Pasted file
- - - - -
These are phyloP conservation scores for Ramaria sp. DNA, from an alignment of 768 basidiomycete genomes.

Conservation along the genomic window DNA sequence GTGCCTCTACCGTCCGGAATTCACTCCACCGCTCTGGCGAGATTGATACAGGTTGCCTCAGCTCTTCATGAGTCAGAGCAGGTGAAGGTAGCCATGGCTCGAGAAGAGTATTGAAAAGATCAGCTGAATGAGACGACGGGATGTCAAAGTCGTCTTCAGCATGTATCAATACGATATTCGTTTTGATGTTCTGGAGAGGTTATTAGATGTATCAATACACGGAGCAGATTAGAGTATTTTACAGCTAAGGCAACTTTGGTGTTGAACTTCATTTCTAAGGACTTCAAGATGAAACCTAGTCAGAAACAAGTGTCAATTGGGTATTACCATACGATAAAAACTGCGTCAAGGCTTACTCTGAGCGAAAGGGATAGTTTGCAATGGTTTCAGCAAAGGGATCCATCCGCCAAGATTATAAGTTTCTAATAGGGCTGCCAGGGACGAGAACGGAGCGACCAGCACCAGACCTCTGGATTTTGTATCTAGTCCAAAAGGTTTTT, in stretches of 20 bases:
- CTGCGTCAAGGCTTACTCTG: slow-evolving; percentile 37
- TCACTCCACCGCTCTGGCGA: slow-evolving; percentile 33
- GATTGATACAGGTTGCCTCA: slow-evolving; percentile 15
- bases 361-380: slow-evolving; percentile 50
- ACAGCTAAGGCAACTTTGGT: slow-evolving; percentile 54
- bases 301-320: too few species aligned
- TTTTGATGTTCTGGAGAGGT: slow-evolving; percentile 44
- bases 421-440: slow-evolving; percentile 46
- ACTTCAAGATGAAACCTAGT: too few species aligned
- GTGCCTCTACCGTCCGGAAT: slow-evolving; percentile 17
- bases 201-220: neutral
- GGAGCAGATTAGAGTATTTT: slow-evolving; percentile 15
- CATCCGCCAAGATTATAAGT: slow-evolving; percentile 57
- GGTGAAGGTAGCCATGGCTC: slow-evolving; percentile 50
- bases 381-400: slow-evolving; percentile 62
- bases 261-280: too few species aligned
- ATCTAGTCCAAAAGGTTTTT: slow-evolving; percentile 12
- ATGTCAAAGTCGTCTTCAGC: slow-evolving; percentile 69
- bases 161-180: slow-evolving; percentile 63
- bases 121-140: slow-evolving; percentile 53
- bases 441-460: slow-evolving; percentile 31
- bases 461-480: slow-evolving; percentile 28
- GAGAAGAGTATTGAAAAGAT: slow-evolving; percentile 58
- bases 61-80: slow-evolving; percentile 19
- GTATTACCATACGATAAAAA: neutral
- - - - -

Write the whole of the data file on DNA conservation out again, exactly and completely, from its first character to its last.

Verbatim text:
These are phyloP conservation scores for Ramaria sp. DNA, from an alignment of 768 basidiomycete genomes.

Conservation along the genomic window DNA sequence GTGCCTCTACCGTCCGGAATTCACTCCACCGCTCTGGCGAGATTGATACAGGTTGCCTCAGCTCTTCATGAGTCAGAGCAGGTGAAGGTAGCCATGGCTCGAGAAGAGTATTGAAAAGATCAGCTGAATGAGACGACGGGATGTCAAAGTCGTCTTCAGCATGTATCAATACGATATTCGTTTTGATGTTCTGGAGAGGTTATTAGATGTATCAATACACGGAGCAGATTAGAGTATTTTACAGCTAAGGCAACTTTGGTGTTGAACTTCATTTCTAAGGACTTCAAGATGAAACCTAGTCAGAAACAAGTGTCAATTGGGTATTACCATACGATAAAAACTGCGTCAAGGCTTACTCTGAGCGAAAGGGATAGTTTGCAATGGTTTCAGCAAAGGGATCCATCCGCCAAGATTATAAGTTTCTAATAGGGCTGCCAGGGACGAGAACGGAGCGACCAGCACCAGACCTCTGGATTTTGTATCTAGTCCAAAAGGTTTTT, in stretches of 20 bases:
- CTGCGTCAAGGCTTACTCTG: slow-evolving; percentile 37
- TCACTCCACCGCTCTGGCGA: slow-evolving; percentile 33
- GATTGATACAGGTTGCCTCA: slow-evolving; percentile 15
- bases 361-380: slow-evolving; percentile 50
- ACAGCTAAGGCAACTTTGGT: slow-evolving; percentile 54
- bases 301-320: too few species aligned
- TTTTGATGTTCTGGAGAGGT: slow-evolving; percentile 44
- bases 421-440: slow-evolving; percentile 46
- ACTTCAAGATGAAACCTAGT: too few species aligned
- GTGCCTCTACCGTCCGGAAT: slow-evolving; percentile 17
- bases 201-220: neutral
- GGAGCAGATTAGAGTATTTT: slow-evolving; percentile 15
- CATCCGCCAAGATTATAAGT: slow-evolving; percentile 57
- GGTGAAGGTAGCCATGGCTC: slow-evolving; percentile 50
- bases 381-400: slow-evolving; percentile 62
- bases 261-280: too few species aligned
- ATCTAGTCCAAAAGGTTTTT: slow-evolving; percentile 12
- ATGTCAAAGTCGTCTTCAGC: slow-evolving; percentile 69
- bases 161-180: slow-evolving; percentile 63
- bases 121-140: slow-evolving; percentile 53
- bases 441-460: slow-evolving; percentile 31
- bases 461-480: slow-evolving; percentile 28
- GAGAAGAGTATTGAAAAGAT: slow-evolving; percentile 58
- bases 61-80: slow-evolving; percentile 19
- GTATTACCATACGATAAAAA: neutral